Silver Shines as the Price Keeps Climbing

The white metal has spread the holiday cheer, but will it turn into the Grinch after Christmas?

While breakeven inflation rates collapse and recession fears mount, silver has defied all logical expectations. For example, the white metal is more economically-sensitive than gold, and historical recessions have resulted in epic drawdowns. As such, the fundamental dissonance highlights the momentum in play.

However, while recession calls were loud in the summer, they proved materially early; and with more misguided concerns present now, the recent decline in U.S. Treasury yields should reverse like they did then. To explain, we wrote on Dec. 7 :

The red line above tracks the U.S. 10-2 spread, which subtracts the U.S. 2-Year Treasury yield (2Y) from the U.S. 10-Year Treasury yield (10Y). In a nutshell: when the 2Y exceeds the 10Y, it's the bond market's way of warning about a forthcoming recession; and the development occurs because the 2Y is pricing in a higher FFR, while the 10Y is pricing in weaker economic growth.

…. The three arrows in the middle show that the 10-2 spread moved from negative to positive before the last three recessions occurred; and this happens because the 2Y falls by more than the 10Y, as investors start pricing in Fed rate cuts. For context, the 1980s was a mixed picture, as two recessions had the spread moving in and out of positive territory.

The important point is that the 10-2 spread is becoming more negative, and the last three recessions did not occur when the spread was declining.

We added:

The 2Y needs to demonstrate substantial weakness, where economic carnage causes bond investors to bid the 2Y Note in anticipation of the Fed cutting interest rates. Yet, this is far from the current backdrop.

Please see below:

To explain, the red line above tracks the 2Y, and if you analyze the right side of the chart, you can see that the metric remains in consolidation. Therefore, its behavior does not add credibility to the recession rhetoric.

So, while the narrative proclaims a recession is imminent, and rate cuts and QE are near, the recent data and the bond market's behavior do not support the arguments. Remember, the last three times the 10-2 spread turned negative, the recessions arrived ~12 to ~22 months later; and with the current 10-2 spread turning negative in early July, we're only ~five months into the current inversion. Thus, patience is warranted.

As further evidence, the behavior of high yield credit spreads signal that the U.S. economy is much healthier than the narrative suggests.

Please see below:

To explain, the red line above tracks the ICE/Bank of America U.S. High Yield Option-Adjusted Spread (OAS). For context, the metric measures the excess interest rate over U.S. Treasury yields charged to the riskiest U.S. companies, while also removing the impact of embedded options.

In a nutshell: the least credit-worthy companies operate in high yield land, and they are the most economically sensitive and have the highest probability of default.

If you analyze the left side of the chart, you can see that the red line spiked before the 2001 and 2007 recessions began. A somewhat similar development was present in 2020, though the pandemic-induced recession was more of a surprise.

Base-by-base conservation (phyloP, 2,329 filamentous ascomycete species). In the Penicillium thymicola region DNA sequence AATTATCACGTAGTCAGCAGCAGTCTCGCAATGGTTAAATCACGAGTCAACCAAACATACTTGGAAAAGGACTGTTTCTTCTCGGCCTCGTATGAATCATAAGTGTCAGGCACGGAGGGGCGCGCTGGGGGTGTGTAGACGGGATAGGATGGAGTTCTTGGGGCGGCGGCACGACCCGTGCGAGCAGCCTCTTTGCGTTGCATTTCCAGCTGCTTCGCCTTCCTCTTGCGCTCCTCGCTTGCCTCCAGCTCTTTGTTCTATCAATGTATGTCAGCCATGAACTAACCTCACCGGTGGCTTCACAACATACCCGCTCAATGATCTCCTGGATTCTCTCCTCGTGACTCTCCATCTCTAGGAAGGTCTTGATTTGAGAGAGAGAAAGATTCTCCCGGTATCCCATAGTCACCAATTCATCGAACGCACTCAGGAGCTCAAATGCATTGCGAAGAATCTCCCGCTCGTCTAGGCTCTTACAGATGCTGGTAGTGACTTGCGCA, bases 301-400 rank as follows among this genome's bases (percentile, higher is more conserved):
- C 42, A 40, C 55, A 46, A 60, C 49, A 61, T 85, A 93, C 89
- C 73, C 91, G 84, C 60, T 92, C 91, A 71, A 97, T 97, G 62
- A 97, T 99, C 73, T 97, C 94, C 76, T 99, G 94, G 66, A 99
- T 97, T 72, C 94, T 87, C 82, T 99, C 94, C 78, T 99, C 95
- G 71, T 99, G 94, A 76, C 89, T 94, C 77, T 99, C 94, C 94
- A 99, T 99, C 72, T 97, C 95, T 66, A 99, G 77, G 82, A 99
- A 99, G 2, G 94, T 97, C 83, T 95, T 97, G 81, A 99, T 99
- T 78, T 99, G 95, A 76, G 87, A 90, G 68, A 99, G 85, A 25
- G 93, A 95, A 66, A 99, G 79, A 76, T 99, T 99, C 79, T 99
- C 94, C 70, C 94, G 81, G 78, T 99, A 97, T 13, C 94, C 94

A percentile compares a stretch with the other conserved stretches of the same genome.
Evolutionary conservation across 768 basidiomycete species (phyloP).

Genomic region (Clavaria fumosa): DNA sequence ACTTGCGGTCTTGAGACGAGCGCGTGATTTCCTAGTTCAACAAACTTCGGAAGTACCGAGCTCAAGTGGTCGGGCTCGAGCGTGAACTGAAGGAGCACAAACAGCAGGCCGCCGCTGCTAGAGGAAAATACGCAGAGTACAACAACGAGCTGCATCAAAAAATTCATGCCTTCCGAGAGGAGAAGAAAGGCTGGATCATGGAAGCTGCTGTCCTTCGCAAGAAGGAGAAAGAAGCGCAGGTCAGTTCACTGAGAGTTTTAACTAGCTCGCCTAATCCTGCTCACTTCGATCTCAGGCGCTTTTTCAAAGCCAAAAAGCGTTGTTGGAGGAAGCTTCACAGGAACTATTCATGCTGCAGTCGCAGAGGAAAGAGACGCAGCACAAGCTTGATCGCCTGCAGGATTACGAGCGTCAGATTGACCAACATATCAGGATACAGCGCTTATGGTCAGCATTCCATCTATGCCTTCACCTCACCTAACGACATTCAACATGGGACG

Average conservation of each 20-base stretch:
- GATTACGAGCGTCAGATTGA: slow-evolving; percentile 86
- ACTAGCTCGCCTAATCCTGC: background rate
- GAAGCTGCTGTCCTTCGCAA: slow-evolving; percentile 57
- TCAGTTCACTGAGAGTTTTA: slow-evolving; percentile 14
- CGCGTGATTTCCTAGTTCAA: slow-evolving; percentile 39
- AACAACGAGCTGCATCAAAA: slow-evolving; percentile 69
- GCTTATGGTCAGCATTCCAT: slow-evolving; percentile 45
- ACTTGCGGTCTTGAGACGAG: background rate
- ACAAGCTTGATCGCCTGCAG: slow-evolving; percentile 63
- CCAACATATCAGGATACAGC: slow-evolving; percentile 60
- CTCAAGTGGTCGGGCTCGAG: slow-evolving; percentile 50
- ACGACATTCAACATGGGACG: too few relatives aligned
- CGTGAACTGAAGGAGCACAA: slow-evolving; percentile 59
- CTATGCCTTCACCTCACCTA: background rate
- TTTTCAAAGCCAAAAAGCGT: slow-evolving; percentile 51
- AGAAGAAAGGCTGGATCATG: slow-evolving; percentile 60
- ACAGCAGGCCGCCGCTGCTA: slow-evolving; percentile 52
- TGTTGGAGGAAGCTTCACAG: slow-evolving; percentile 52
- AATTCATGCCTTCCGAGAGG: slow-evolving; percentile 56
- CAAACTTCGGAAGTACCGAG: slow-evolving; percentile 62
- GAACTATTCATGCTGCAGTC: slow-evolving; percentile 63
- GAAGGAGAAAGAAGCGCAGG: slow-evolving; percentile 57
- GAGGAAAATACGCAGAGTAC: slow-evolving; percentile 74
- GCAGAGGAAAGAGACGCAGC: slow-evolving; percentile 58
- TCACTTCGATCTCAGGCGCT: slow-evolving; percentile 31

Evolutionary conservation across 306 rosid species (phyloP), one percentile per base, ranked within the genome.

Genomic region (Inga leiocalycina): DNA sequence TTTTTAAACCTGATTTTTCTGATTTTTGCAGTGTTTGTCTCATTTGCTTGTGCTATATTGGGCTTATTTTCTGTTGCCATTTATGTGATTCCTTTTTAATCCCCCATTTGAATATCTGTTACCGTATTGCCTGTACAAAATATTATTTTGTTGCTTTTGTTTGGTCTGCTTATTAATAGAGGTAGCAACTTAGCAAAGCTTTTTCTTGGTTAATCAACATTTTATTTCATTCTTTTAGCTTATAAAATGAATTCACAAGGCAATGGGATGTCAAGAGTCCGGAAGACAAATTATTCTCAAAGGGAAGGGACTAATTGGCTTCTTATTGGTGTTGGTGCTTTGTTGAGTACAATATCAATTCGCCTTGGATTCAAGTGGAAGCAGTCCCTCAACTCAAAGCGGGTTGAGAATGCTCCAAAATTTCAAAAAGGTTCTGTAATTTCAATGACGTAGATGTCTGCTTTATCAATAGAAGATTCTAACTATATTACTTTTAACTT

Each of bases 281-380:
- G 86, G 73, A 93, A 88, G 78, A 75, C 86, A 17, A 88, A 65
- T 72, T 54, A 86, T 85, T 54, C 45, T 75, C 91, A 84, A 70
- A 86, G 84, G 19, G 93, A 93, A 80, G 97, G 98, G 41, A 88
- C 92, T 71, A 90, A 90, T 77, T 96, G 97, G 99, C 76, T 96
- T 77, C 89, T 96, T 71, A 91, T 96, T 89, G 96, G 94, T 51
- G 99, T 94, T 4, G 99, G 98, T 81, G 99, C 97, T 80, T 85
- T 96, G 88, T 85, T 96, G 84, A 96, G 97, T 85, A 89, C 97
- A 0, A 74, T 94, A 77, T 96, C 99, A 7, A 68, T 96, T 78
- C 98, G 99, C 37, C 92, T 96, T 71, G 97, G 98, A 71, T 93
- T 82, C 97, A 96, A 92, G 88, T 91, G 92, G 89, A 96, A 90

The key point is that when the U.S. economy is about to crumble, high yield spreads increase dramatically to reflect the higher default risk. Yet, if you turn your attention to the right side of the chart, you can see that the red line has been in a downtrend since July.

As a result, bond investors are not worried about their high yield borrowers’ ability to pay , and if a recession was imminent, default anxiety would be rising. So, while the silver price has rallied sharply in anticipation of a lower FFR, that optimism should unravel in the months ahead.

To that point, the Conference Board released its Employment Trends Index (ETI) on Dec. 5. The index declined from 118.74 in October to 117.65 in November. But, Frank Steemers, Senior Economist at The Conference Board, said:

“The labor market is currently still robust….The demand for workers is still resilient and wage growth continues to be elevated. With the number of employees quitting still high – and the labor supply still constrained – employers may continue to offer strong pay increases to their existing workers and new hires over the coming months.

“However, with the economy expected to slow further in 2023 amid the Federal Reserve’s rapid interest rate hikes, we expect the US labor market to cool and possibly even record some monthly job losses.

“That said, labor shortages are unlikely to disappear altogether, with the unemployment rate projected to rise from the current 3.7 percent to a still-low 4.5 percent in 2023. Employers may still need to manage recruitment and retention difficulties, as well as rising labor costs, into the New Year and beyond.”

Therefore, with Americans still gainfully employed and spending money at durable rates, it’s essential to distinguish a slowdown from a recession. Yes, the rapid rise in the FFR has slowed the U.S. economy, and that was the intention. In contrast, many metrics are nowhere near levels that would normalize inflation from ~8% to 2%.

Consequently, we believe the Fed still has plenty of work to do, and the medium-term outlooks are bullish for the FFR, real yields and the USD Index. Conversely, the silver price should suffer mightily when these metrics resume their medium-term uptrends.

For a more thorough breakdown of the precious metals market, please see our comprehensive technical analysis that covers gold, silver, mining stocks, the S&P 500 and more. Remember, the fundamentals are only one part of our investment thesis, and they are best used in conjunction with the technicals.

Alex Demolitor
Precious Metals Strategist